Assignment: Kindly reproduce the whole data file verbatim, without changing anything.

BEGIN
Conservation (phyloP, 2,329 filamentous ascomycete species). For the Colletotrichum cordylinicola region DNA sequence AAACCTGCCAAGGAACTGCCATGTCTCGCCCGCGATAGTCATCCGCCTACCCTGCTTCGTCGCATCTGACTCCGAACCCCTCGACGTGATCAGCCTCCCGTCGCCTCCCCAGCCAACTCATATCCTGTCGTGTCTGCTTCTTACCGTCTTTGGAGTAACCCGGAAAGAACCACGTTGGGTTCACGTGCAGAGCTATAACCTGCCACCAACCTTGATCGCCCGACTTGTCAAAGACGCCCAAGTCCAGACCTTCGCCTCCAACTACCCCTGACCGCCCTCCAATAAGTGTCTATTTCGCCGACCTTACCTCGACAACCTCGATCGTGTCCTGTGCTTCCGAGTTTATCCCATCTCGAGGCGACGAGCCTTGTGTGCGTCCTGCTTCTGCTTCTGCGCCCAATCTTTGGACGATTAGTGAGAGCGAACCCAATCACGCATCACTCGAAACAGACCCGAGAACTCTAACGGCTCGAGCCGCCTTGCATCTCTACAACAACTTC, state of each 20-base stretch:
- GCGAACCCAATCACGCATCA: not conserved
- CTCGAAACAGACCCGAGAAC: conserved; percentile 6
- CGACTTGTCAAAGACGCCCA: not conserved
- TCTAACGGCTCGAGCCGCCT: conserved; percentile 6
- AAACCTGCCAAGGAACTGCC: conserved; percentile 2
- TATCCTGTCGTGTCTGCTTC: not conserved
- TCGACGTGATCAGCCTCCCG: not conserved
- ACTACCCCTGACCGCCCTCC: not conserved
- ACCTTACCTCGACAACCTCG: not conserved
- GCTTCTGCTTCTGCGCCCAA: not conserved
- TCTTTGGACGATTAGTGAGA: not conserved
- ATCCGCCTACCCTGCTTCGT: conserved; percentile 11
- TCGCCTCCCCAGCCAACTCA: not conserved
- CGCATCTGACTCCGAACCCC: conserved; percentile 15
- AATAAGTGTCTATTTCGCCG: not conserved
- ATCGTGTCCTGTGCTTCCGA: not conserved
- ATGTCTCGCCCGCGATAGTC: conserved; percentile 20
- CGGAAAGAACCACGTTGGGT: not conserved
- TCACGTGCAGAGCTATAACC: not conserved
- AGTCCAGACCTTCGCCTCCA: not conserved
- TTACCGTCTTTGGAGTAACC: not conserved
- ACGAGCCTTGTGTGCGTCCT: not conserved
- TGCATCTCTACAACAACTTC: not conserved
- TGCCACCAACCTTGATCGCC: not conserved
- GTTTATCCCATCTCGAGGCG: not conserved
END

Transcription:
Conservation (phyloP, 2,329 filamentous ascomycete species). For the Colletotrichum cordylinicola region DNA sequence AAACCTGCCAAGGAACTGCCATGTCTCGCCCGCGATAGTCATCCGCCTACCCTGCTTCGTCGCATCTGACTCCGAACCCCTCGACGTGATCAGCCTCCCGTCGCCTCCCCAGCCAACTCATATCCTGTCGTGTCTGCTTCTTACCGTCTTTGGAGTAACCCGGAAAGAACCACGTTGGGTTCACGTGCAGAGCTATAACCTGCCACCAACCTTGATCGCCCGACTTGTCAAAGACGCCCAAGTCCAGACCTTCGCCTCCAACTACCCCTGACCGCCCTCCAATAAGTGTCTATTTCGCCGACCTTACCTCGACAACCTCGATCGTGTCCTGTGCTTCCGAGTTTATCCCATCTCGAGGCGACGAGCCTTGTGTGCGTCCTGCTTCTGCTTCTGCGCCCAATCTTTGGACGATTAGTGAGAGCGAACCCAATCACGCATCACTCGAAACAGACCCGAGAACTCTAACGGCTCGAGCCGCCTTGCATCTCTACAACAACTTC, state of each 20-base stretch:
- GCGAACCCAATCACGCATCA: not conserved
- CTCGAAACAGACCCGAGAAC: conserved; percentile 6
- CGACTTGTCAAAGACGCCCA: not conserved
- TCTAACGGCTCGAGCCGCCT: conserved; percentile 6
- AAACCTGCCAAGGAACTGCC: conserved; percentile 2
- TATCCTGTCGTGTCTGCTTC: not conserved
- TCGACGTGATCAGCCTCCCG: not conserved
- ACTACCCCTGACCGCCCTCC: not conserved
- ACCTTACCTCGACAACCTCG: not conserved
- GCTTCTGCTTCTGCGCCCAA: not conserved
- TCTTTGGACGATTAGTGAGA: not conserved
- ATCCGCCTACCCTGCTTCGT: conserved; percentile 11
- TCGCCTCCCCAGCCAACTCA: not conserved
- CGCATCTGACTCCGAACCCC: conserved; percentile 15
- AATAAGTGTCTATTTCGCCG: not conserved
- ATCGTGTCCTGTGCTTCCGA: not conserved
- ATGTCTCGCCCGCGATAGTC: conserved; percentile 20
- CGGAAAGAACCACGTTGGGT: not conserved
- TCACGTGCAGAGCTATAACC: not conserved
- AGTCCAGACCTTCGCCTCCA: not conserved
- TTACCGTCTTTGGAGTAACC: not conserved
- ACGAGCCTTGTGTGCGTCCT: not conserved
- TGCATCTCTACAACAACTTC: not conserved
- TGCCACCAACCTTGATCGCC: not conserved
- GTTTATCCCATCTCGAGGCG: not conserved